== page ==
I find listening to the confluence of these sounds a little disorientating, as the source of many of the sounds that drift through the Gardens cannot actually be seen. Disembodied voices of train announcers, pipers playing to tourists on the Mound, shoppers on Princes Street, and speeding emergency vehicles on the North Bridge, as well as the general noise floor created by vehicles and only-just indecipherable chatter, ricochets from the buildings lining the Royal Mile. This creates a reverberating soundscape that I tend to get lost in – so much so this time that the blackbird heard at 5:25 really startled me.
Setup: RØDE NT4 to Tascam DR-680
(view from Waterloo Bridge)
Various locations, London
February 12th – 17th
From Poole (see week 6) I traveled to London in anticipation of a two-day symposium at the British Library dedicated to field recording entitled In the Field. Here, I got to meet up with friends in the sound recording community such as Ian Rawes, who runs the London Sound Survey, and Louise K Wilson, as well as the chance to listen to a whole series of interesting presentations and playback sessions from a range of recordists, including Christina Kubisch, Chris Watson, Peter Cusack, Jana Winderen, and Des Coulam.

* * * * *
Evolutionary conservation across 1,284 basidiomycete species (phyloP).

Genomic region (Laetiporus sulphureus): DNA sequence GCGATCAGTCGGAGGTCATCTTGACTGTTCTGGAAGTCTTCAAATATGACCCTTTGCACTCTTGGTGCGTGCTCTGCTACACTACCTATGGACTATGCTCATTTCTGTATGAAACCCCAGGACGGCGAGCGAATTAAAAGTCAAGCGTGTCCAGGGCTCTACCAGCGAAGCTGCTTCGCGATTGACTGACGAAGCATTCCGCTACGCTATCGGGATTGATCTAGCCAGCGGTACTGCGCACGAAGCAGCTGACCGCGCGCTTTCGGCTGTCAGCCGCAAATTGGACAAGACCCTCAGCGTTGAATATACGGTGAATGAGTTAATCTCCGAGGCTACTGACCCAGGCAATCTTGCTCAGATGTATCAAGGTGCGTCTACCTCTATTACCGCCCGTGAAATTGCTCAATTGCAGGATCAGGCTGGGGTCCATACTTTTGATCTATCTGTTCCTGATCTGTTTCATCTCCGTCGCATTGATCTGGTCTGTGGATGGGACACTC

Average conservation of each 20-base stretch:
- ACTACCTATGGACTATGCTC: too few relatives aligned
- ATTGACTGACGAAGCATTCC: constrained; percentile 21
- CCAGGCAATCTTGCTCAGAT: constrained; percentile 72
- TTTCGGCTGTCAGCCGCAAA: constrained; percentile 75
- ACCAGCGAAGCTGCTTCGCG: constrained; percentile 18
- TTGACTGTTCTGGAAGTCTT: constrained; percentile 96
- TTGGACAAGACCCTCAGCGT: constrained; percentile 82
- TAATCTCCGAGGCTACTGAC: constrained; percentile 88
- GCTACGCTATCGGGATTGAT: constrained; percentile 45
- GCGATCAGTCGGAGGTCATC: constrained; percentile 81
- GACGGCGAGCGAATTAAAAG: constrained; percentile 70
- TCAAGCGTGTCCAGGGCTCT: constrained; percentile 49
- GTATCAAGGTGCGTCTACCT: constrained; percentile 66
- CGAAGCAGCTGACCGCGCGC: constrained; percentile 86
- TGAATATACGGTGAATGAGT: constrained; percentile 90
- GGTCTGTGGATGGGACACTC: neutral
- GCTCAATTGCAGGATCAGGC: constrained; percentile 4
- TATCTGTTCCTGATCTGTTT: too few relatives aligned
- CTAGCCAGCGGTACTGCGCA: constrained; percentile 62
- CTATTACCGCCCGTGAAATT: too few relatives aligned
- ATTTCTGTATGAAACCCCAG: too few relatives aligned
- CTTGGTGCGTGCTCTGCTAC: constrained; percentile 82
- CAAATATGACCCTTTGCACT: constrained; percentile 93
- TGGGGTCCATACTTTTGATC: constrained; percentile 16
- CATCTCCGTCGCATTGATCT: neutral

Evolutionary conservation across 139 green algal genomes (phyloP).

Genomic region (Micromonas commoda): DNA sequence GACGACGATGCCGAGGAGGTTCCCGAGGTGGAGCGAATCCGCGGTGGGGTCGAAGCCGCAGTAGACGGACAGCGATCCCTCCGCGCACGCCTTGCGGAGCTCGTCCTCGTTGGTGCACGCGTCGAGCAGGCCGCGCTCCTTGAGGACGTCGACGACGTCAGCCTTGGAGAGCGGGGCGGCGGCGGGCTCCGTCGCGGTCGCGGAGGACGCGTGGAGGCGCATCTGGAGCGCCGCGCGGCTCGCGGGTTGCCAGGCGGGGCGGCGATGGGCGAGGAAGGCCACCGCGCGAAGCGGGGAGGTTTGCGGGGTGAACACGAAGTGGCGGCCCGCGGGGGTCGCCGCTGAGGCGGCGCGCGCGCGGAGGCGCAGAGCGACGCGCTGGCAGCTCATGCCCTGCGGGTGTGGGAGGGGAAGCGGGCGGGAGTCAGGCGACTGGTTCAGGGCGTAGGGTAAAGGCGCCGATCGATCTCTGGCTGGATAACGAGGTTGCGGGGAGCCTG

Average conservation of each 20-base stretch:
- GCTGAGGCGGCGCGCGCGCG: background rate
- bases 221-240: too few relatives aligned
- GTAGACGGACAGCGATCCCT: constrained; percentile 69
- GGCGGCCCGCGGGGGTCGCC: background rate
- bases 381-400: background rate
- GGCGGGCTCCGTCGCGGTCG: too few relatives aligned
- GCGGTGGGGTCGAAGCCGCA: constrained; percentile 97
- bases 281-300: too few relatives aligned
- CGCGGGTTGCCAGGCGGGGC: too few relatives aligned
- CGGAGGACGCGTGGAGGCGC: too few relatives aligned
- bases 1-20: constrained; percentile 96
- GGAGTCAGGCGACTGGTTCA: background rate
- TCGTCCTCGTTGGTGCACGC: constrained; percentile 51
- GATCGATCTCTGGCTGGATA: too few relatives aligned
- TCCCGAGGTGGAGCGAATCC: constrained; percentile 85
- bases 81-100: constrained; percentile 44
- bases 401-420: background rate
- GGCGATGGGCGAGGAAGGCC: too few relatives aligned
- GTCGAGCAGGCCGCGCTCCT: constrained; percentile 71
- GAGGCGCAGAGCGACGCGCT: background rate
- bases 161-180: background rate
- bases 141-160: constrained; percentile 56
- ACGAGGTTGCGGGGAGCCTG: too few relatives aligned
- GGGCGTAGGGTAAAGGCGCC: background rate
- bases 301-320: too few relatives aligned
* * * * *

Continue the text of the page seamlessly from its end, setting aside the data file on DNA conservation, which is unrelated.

Before and after the symposium, I spent some time wandering around central London, during which I made a series of field recordings. The following, then, are some edited highlights…
I tend to gravitate towards the South Bank when I’m in central London, but I found this was especially so during this trip as I was staying on the Strand (no, not in the Savoy). Walking along the Hungerford Bridge, a rail and pedestrian bridge that spans the Thames, I noticed some great acoustics underneath the bridge, emanating from a colony of noisy gulls riding the waves created by passing boats. The following recording is of these gulls, interspersed with overground trains traveling along the bridge.